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U.S. policymakers must commit themselves clearly to containing, disrupting, and defeating it.
By Bing West
By pulling our forces out of Iraq in 2011, Mr. Obama claimed, he “ended the war.” Three years later, the winner of that war is a barbarous Islamist army that has seized the northern half of Iraq, threatening both Kurdistan and Baghdad. An alarmed Iraqi parliament has just elected a new prime minister, opening the door for American assistance.
So what should we do? The chairman of the Joint Chiefs, General Martin Dempsey, has suggested that we “initially contain, eventually disrupt, and finally defeat [the Islamists] over time.” Notice that the general used the word “defeat.”
What is necessary to put flesh on Dempsey’s objectives? First, both parties in Congress must agree that this Islamist army is a mortal threat to America’s core values and must be destroyed. General James Clapper, the director of national intelligence, has testified that ISIL, or the Islamic State of Iraq and the Levant, poses a potential threat to the homeland. The phrase “potential threat” is fraught with ambiguity. Until catastrophe occurs, many will argue that ISIL is a ....
Breitbart News: Is the current US strategy implemented by the Obama administration sufficient in containing the Islamic State?
West: No. We have no strategy toward the Islamists. Not in regard to the air, and not regarding anything else. We are drifting.
Is the Islamic State the chief threat to US national security interests today?
20 Jan 2011
I saw a dramatic change in warfighting, as the BBC accurately reported.... click here
January 4, 2011
The end of the ground war in Afghanistan, already America’s longest, remains years in the future. Even as he assures America that “we are on track to achieve our goals,” President Obama has set 2014 for a complete handover of combat duties to local forces. Three factors have made the conflict so intractable—and two of them are beyond America’s control.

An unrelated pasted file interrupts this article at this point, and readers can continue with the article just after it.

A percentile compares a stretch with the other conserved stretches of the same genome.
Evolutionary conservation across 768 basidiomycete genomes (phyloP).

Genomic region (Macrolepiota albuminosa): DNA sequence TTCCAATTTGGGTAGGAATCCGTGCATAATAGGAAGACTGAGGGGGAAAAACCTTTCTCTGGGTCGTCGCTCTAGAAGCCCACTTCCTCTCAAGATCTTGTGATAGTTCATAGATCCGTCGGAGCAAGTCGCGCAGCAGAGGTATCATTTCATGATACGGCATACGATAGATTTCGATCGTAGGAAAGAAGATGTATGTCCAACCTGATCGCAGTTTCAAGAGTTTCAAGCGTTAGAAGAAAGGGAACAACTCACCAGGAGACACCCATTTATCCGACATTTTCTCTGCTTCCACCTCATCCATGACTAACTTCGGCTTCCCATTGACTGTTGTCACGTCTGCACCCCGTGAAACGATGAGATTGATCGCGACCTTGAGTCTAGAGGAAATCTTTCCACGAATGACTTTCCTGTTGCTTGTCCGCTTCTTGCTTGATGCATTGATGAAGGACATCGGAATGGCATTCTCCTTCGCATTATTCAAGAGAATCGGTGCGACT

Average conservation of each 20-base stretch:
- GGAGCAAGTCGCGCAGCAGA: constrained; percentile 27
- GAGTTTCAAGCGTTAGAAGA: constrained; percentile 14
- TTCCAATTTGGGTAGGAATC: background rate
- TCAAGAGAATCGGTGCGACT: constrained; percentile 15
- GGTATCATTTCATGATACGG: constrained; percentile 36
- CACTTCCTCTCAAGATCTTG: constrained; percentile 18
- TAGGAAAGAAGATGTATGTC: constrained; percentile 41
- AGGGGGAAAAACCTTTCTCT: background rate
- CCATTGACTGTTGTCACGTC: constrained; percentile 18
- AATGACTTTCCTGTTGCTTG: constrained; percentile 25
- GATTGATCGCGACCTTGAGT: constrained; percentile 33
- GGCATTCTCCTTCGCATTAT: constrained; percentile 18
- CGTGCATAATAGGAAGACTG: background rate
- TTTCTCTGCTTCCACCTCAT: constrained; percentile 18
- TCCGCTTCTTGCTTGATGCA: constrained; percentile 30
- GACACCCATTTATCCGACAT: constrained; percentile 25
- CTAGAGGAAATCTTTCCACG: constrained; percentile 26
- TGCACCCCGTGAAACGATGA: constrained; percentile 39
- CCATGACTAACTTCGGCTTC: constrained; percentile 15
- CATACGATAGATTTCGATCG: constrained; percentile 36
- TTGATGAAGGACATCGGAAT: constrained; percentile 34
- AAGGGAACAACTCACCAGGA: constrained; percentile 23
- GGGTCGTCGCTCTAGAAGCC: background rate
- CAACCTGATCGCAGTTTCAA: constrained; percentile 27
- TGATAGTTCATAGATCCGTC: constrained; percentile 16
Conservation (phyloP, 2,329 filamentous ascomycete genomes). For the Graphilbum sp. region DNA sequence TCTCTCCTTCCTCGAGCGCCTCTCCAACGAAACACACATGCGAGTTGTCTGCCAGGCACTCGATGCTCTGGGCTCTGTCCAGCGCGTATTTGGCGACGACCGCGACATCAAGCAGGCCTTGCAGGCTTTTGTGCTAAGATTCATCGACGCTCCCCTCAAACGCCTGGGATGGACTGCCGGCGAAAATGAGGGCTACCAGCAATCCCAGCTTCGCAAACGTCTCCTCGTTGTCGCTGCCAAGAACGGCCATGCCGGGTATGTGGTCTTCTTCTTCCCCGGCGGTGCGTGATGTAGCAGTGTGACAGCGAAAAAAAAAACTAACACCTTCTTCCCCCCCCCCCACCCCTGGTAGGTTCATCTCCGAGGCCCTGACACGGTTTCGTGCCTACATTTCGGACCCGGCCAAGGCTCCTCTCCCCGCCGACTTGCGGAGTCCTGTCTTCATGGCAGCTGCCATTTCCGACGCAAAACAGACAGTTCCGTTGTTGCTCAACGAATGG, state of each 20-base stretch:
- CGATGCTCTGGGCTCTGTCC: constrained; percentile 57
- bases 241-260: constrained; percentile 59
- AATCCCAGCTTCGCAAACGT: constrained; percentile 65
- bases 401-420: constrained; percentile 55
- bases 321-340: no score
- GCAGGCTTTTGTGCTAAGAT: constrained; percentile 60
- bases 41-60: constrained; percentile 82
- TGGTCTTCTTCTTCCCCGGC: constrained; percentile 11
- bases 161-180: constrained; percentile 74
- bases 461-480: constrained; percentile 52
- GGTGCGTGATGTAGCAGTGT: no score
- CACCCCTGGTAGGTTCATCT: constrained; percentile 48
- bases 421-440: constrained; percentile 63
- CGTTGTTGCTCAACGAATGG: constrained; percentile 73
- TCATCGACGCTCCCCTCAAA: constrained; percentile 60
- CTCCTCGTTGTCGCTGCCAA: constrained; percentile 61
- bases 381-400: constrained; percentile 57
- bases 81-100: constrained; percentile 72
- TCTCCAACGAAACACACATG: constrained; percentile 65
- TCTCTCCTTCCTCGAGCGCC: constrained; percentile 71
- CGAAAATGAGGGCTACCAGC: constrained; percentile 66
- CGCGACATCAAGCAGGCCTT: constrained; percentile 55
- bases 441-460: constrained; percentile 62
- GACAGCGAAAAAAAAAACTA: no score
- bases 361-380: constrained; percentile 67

Greg Jaffe of the Washington Post reports today that the U.S. Army’s official history of the tragic battle in Wanat, Afghanistan, places blame upon junior officers. Nine American soldiers were killed in the fight, which took place in July of 2008. General Petraeus ordered an investigation led by two combat-tested generals. Petraeus then issued letters of reprimand to a captain, a lieutenant colonel, and a colonel. Another Army general then rescinded the letters, asserting they would have a chilling effect upon performance in battle.
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Getting into the holiday spirit, Washington Post columnist Richard Cohen has written that the commandant of the Marine Corps “is one step short of being a bigot.” Cohen, who strongly supports homosexuals in the military, insists that the commandant be fired because he held a different view. According to the dictionary, a bigot is “one who is strongly attached to his view of politics and intolerant of those who differ.” That definition fits Cohen, not the commandant of the Marine Corps.